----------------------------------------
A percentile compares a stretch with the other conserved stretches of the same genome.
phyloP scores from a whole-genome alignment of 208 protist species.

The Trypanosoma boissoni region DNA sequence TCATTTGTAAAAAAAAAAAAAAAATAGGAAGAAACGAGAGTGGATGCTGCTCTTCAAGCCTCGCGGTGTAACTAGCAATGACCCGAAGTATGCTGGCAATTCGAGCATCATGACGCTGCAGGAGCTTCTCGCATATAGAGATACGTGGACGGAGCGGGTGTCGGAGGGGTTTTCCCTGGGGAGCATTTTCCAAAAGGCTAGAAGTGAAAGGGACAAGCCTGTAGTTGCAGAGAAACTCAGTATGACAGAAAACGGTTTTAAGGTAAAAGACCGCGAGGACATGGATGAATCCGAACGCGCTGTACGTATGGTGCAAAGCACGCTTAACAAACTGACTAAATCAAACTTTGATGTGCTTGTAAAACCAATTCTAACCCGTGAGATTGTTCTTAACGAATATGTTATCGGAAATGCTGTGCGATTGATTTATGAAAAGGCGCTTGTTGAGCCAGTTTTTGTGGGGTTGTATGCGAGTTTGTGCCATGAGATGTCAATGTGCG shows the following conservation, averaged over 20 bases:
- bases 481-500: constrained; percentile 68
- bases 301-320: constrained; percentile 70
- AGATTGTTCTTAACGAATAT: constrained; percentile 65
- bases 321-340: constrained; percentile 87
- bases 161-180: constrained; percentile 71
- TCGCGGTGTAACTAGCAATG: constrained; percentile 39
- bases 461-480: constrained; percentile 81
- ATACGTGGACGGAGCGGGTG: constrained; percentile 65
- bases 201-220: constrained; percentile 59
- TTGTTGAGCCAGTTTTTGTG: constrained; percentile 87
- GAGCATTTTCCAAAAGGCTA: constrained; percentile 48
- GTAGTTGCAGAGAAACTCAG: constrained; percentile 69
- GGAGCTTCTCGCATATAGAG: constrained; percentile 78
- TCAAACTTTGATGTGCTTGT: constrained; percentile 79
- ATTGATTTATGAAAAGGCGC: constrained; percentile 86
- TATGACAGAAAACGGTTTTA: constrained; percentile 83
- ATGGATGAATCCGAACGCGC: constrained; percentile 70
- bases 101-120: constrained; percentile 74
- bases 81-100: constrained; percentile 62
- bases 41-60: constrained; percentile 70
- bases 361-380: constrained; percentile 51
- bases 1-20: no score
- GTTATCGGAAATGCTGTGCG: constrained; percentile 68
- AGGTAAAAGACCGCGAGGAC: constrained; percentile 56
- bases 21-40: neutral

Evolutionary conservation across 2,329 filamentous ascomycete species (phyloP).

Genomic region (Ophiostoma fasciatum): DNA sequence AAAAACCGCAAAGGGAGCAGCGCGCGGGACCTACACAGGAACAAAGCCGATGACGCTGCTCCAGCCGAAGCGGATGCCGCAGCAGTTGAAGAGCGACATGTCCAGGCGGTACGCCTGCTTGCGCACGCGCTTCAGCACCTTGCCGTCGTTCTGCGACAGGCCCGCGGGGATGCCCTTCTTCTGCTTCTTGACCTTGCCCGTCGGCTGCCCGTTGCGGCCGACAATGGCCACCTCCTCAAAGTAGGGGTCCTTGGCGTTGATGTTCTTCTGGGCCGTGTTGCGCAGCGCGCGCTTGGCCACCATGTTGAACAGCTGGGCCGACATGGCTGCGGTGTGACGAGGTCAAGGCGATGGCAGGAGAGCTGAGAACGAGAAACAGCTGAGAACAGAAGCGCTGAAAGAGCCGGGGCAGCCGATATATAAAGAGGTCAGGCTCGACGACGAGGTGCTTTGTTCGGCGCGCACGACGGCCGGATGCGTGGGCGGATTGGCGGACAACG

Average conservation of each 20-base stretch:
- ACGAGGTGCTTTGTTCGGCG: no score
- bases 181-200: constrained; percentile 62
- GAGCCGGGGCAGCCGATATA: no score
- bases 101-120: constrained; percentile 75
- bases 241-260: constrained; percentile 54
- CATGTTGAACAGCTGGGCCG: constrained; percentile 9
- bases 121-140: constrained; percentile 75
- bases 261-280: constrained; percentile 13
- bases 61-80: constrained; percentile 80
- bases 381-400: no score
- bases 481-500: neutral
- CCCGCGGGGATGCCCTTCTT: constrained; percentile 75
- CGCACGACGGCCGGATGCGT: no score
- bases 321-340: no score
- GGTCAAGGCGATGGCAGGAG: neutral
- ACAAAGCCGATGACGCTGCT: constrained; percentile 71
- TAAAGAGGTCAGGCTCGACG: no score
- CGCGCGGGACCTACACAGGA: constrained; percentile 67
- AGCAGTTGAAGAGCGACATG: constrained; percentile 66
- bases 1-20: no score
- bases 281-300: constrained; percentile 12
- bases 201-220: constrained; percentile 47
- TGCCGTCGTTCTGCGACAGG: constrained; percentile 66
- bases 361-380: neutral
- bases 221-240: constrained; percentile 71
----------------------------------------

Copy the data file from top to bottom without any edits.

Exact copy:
A percentile compares a stretch with the other conserved stretches of the same genome.
phyloP scores from a whole-genome alignment of 208 protist species.

The Trypanosoma boissoni region DNA sequence TCATTTGTAAAAAAAAAAAAAAAATAGGAAGAAACGAGAGTGGATGCTGCTCTTCAAGCCTCGCGGTGTAACTAGCAATGACCCGAAGTATGCTGGCAATTCGAGCATCATGACGCTGCAGGAGCTTCTCGCATATAGAGATACGTGGACGGAGCGGGTGTCGGAGGGGTTTTCCCTGGGGAGCATTTTCCAAAAGGCTAGAAGTGAAAGGGACAAGCCTGTAGTTGCAGAGAAACTCAGTATGACAGAAAACGGTTTTAAGGTAAAAGACCGCGAGGACATGGATGAATCCGAACGCGCTGTACGTATGGTGCAAAGCACGCTTAACAAACTGACTAAATCAAACTTTGATGTGCTTGTAAAACCAATTCTAACCCGTGAGATTGTTCTTAACGAATATGTTATCGGAAATGCTGTGCGATTGATTTATGAAAAGGCGCTTGTTGAGCCAGTTTTTGTGGGGTTGTATGCGAGTTTGTGCCATGAGATGTCAATGTGCG shows the following conservation, averaged over 20 bases:
- bases 481-500: constrained; percentile 68
- bases 301-320: constrained; percentile 70
- AGATTGTTCTTAACGAATAT: constrained; percentile 65
- bases 321-340: constrained; percentile 87
- bases 161-180: constrained; percentile 71
- TCGCGGTGTAACTAGCAATG: constrained; percentile 39
- bases 461-480: constrained; percentile 81
- ATACGTGGACGGAGCGGGTG: constrained; percentile 65
- bases 201-220: constrained; percentile 59
- TTGTTGAGCCAGTTTTTGTG: constrained; percentile 87
- GAGCATTTTCCAAAAGGCTA: constrained; percentile 48
- GTAGTTGCAGAGAAACTCAG: constrained; percentile 69
- GGAGCTTCTCGCATATAGAG: constrained; percentile 78
- TCAAACTTTGATGTGCTTGT: constrained; percentile 79
- ATTGATTTATGAAAAGGCGC: constrained; percentile 86
- TATGACAGAAAACGGTTTTA: constrained; percentile 83
- ATGGATGAATCCGAACGCGC: constrained; percentile 70
- bases 101-120: constrained; percentile 74
- bases 81-100: constrained; percentile 62
- bases 41-60: constrained; percentile 70
- bases 361-380: constrained; percentile 51
- bases 1-20: no score
- GTTATCGGAAATGCTGTGCG: constrained; percentile 68
- AGGTAAAAGACCGCGAGGAC: constrained; percentile 56
- bases 21-40: neutral

Evolutionary conservation across 2,329 filamentous ascomycete species (phyloP).

Genomic region (Ophiostoma fasciatum): DNA sequence AAAAACCGCAAAGGGAGCAGCGCGCGGGACCTACACAGGAACAAAGCCGATGACGCTGCTCCAGCCGAAGCGGATGCCGCAGCAGTTGAAGAGCGACATGTCCAGGCGGTACGCCTGCTTGCGCACGCGCTTCAGCACCTTGCCGTCGTTCTGCGACAGGCCCGCGGGGATGCCCTTCTTCTGCTTCTTGACCTTGCCCGTCGGCTGCCCGTTGCGGCCGACAATGGCCACCTCCTCAAAGTAGGGGTCCTTGGCGTTGATGTTCTTCTGGGCCGTGTTGCGCAGCGCGCGCTTGGCCACCATGTTGAACAGCTGGGCCGACATGGCTGCGGTGTGACGAGGTCAAGGCGATGGCAGGAGAGCTGAGAACGAGAAACAGCTGAGAACAGAAGCGCTGAAAGAGCCGGGGCAGCCGATATATAAAGAGGTCAGGCTCGACGACGAGGTGCTTTGTTCGGCGCGCACGACGGCCGGATGCGTGGGCGGATTGGCGGACAACG

Average conservation of each 20-base stretch:
- ACGAGGTGCTTTGTTCGGCG: no score
- bases 181-200: constrained; percentile 62
- GAGCCGGGGCAGCCGATATA: no score
- bases 101-120: constrained; percentile 75
- bases 241-260: constrained; percentile 54
- CATGTTGAACAGCTGGGCCG: constrained; percentile 9
- bases 121-140: constrained; percentile 75
- bases 261-280: constrained; percentile 13
- bases 61-80: constrained; percentile 80
- bases 381-400: no score
- bases 481-500: neutral
- CCCGCGGGGATGCCCTTCTT: constrained; percentile 75
- CGCACGACGGCCGGATGCGT: no score
- bases 321-340: no score
- GGTCAAGGCGATGGCAGGAG: neutral
- ACAAAGCCGATGACGCTGCT: constrained; percentile 71
- TAAAGAGGTCAGGCTCGACG: no score
- CGCGCGGGACCTACACAGGA: constrained; percentile 67
- AGCAGTTGAAGAGCGACATG: constrained; percentile 66
- bases 1-20: no score
- bases 281-300: constrained; percentile 12
- bases 201-220: constrained; percentile 47
- TGCCGTCGTTCTGCGACAGG: constrained; percentile 66
- bases 361-380: neutral
- bases 221-240: constrained; percentile 71